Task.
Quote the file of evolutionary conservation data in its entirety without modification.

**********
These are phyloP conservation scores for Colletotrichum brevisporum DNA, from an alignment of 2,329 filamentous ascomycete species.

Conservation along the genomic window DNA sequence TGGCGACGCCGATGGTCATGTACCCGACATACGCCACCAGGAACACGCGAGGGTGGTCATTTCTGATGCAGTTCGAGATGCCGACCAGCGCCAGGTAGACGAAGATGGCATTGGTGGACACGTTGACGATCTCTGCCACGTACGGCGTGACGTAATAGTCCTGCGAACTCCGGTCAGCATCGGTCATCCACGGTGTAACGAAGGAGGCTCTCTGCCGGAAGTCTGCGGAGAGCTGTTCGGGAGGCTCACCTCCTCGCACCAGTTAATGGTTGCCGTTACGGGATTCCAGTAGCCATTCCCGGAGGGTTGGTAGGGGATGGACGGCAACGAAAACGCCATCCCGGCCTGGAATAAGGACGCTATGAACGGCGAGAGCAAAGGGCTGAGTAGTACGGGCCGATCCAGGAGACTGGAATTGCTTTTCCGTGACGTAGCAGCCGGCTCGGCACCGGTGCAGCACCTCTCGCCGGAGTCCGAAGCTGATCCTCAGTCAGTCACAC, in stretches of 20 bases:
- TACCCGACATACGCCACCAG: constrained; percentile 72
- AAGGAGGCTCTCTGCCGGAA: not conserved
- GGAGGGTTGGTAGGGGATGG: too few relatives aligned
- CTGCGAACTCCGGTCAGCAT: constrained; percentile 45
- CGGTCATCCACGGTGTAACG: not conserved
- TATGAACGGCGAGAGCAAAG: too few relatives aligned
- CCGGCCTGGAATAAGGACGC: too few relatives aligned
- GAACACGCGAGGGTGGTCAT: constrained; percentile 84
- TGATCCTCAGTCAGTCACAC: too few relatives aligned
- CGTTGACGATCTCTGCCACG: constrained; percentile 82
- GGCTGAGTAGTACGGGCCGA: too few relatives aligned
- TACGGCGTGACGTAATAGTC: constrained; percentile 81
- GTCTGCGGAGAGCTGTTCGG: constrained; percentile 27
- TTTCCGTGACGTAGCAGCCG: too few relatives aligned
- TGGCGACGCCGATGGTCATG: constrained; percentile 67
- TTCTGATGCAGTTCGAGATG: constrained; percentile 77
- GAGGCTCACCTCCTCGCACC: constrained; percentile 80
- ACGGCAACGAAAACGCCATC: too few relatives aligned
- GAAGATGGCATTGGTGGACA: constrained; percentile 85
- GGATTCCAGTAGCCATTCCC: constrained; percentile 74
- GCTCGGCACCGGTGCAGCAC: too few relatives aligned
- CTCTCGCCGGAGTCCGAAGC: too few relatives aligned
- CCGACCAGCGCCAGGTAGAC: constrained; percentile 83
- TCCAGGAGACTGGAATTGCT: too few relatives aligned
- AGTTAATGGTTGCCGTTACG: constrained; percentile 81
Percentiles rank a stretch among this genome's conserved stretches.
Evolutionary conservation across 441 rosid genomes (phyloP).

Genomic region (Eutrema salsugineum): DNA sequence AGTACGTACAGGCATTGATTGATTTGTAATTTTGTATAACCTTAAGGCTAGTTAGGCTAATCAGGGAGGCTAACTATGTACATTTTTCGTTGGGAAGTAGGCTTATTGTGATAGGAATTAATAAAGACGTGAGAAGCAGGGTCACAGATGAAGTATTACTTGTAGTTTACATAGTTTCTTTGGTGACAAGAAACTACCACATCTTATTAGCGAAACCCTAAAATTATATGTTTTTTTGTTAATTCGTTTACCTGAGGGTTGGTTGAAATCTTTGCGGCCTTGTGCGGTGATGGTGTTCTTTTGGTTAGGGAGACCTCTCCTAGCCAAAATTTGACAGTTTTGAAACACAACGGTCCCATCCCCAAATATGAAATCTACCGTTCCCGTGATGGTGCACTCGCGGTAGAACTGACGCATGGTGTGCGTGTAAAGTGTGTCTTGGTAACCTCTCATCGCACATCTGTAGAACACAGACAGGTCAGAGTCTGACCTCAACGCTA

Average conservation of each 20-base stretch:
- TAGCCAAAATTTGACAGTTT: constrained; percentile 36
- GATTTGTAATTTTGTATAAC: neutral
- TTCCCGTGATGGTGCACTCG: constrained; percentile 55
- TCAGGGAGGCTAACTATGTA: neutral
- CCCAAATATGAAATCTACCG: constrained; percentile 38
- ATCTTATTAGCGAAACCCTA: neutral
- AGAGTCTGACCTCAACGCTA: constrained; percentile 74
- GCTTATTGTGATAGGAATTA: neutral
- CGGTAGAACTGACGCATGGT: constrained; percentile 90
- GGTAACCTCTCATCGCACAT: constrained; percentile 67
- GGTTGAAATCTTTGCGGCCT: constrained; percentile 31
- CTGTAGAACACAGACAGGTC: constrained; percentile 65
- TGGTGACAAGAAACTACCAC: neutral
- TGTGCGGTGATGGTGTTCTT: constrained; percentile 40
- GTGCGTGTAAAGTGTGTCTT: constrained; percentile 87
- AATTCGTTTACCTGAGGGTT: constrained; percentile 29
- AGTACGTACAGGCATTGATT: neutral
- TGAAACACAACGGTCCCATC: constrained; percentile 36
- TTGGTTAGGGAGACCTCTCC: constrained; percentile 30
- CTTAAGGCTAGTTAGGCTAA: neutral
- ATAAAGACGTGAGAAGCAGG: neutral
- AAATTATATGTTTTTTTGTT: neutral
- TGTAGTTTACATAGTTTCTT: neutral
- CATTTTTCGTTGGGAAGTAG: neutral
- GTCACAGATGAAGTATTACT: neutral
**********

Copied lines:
These are phyloP conservation scores for Colletotrichum brevisporum DNA, from an alignment of 2,329 filamentous ascomycete species.

Conservation along the genomic window DNA sequence TGGCGACGCCGATGGTCATGTACCCGACATACGCCACCAGGAACACGCGAGGGTGGTCATTTCTGATGCAGTTCGAGATGCCGACCAGCGCCAGGTAGACGAAGATGGCATTGGTGGACACGTTGACGATCTCTGCCACGTACGGCGTGACGTAATAGTCCTGCGAACTCCGGTCAGCATCGGTCATCCACGGTGTAACGAAGGAGGCTCTCTGCCGGAAGTCTGCGGAGAGCTGTTCGGGAGGCTCACCTCCTCGCACCAGTTAATGGTTGCCGTTACGGGATTCCAGTAGCCATTCCCGGAGGGTTGGTAGGGGATGGACGGCAACGAAAACGCCATCCCGGCCTGGAATAAGGACGCTATGAACGGCGAGAGCAAAGGGCTGAGTAGTACGGGCCGATCCAGGAGACTGGAATTGCTTTTCCGTGACGTAGCAGCCGGCTCGGCACCGGTGCAGCACCTCTCGCCGGAGTCCGAAGCTGATCCTCAGTCAGTCACAC, in stretches of 20 bases:
- TACCCGACATACGCCACCAG: constrained; percentile 72
- AAGGAGGCTCTCTGCCGGAA: not conserved
- GGAGGGTTGGTAGGGGATGG: too few relatives aligned
- CTGCGAACTCCGGTCAGCAT: constrained; percentile 45
- CGGTCATCCACGGTGTAACG: not conserved
- TATGAACGGCGAGAGCAAAG: too few relatives aligned
- CCGGCCTGGAATAAGGACGC: too few relatives aligned
- GAACACGCGAGGGTGGTCAT: constrained; percentile 84
- TGATCCTCAGTCAGTCACAC: too few relatives aligned
- CGTTGACGATCTCTGCCACG: constrained; percentile 82
- GGCTGAGTAGTACGGGCCGA: too few relatives aligned
- TACGGCGTGACGTAATAGTC: constrained; percentile 81
- GTCTGCGGAGAGCTGTTCGG: constrained; percentile 27
- TTTCCGTGACGTAGCAGCCG: too few relatives aligned
- TGGCGACGCCGATGGTCATG: constrained; percentile 67
- TTCTGATGCAGTTCGAGATG: constrained; percentile 77
- GAGGCTCACCTCCTCGCACC: constrained; percentile 80
- ACGGCAACGAAAACGCCATC: too few relatives aligned
- GAAGATGGCATTGGTGGACA: constrained; percentile 85
- GGATTCCAGTAGCCATTCCC: constrained; percentile 74
- GCTCGGCACCGGTGCAGCAC: too few relatives aligned
- CTCTCGCCGGAGTCCGAAGC: too few relatives aligned
- CCGACCAGCGCCAGGTAGAC: constrained; percentile 83
- TCCAGGAGACTGGAATTGCT: too few relatives aligned
- AGTTAATGGTTGCCGTTACG: constrained; percentile 81
Percentiles rank a stretch among this genome's conserved stretches.
Evolutionary conservation across 441 rosid genomes (phyloP).

Genomic region (Eutrema salsugineum): DNA sequence AGTACGTACAGGCATTGATTGATTTGTAATTTTGTATAACCTTAAGGCTAGTTAGGCTAATCAGGGAGGCTAACTATGTACATTTTTCGTTGGGAAGTAGGCTTATTGTGATAGGAATTAATAAAGACGTGAGAAGCAGGGTCACAGATGAAGTATTACTTGTAGTTTACATAGTTTCTTTGGTGACAAGAAACTACCACATCTTATTAGCGAAACCCTAAAATTATATGTTTTTTTGTTAATTCGTTTACCTGAGGGTTGGTTGAAATCTTTGCGGCCTTGTGCGGTGATGGTGTTCTTTTGGTTAGGGAGACCTCTCCTAGCCAAAATTTGACAGTTTTGAAACACAACGGTCCCATCCCCAAATATGAAATCTACCGTTCCCGTGATGGTGCACTCGCGGTAGAACTGACGCATGGTGTGCGTGTAAAGTGTGTCTTGGTAACCTCTCATCGCACATCTGTAGAACACAGACAGGTCAGAGTCTGACCTCAACGCTA

Average conservation of each 20-base stretch:
- TAGCCAAAATTTGACAGTTT: constrained; percentile 36
- GATTTGTAATTTTGTATAAC: neutral
- TTCCCGTGATGGTGCACTCG: constrained; percentile 55
- TCAGGGAGGCTAACTATGTA: neutral
- CCCAAATATGAAATCTACCG: constrained; percentile 38
- ATCTTATTAGCGAAACCCTA: neutral
- AGAGTCTGACCTCAACGCTA: constrained; percentile 74
- GCTTATTGTGATAGGAATTA: neutral
- CGGTAGAACTGACGCATGGT: constrained; percentile 90
- GGTAACCTCTCATCGCACAT: constrained; percentile 67
- GGTTGAAATCTTTGCGGCCT: constrained; percentile 31
- CTGTAGAACACAGACAGGTC: constrained; percentile 65
- TGGTGACAAGAAACTACCAC: neutral
- TGTGCGGTGATGGTGTTCTT: constrained; percentile 40
- GTGCGTGTAAAGTGTGTCTT: constrained; percentile 87
- AATTCGTTTACCTGAGGGTT: constrained; percentile 29
- AGTACGTACAGGCATTGATT: neutral
- TGAAACACAACGGTCCCATC: constrained; percentile 36
- TTGGTTAGGGAGACCTCTCC: constrained; percentile 30
- CTTAAGGCTAGTTAGGCTAA: neutral
- ATAAAGACGTGAGAAGCAGG: neutral
- AAATTATATGTTTTTTTGTT: neutral
- TGTAGTTTACATAGTTTCTT: neutral
- CATTTTTCGTTGGGAAGTAG: neutral
- GTCACAGATGAAGTATTACT: neutral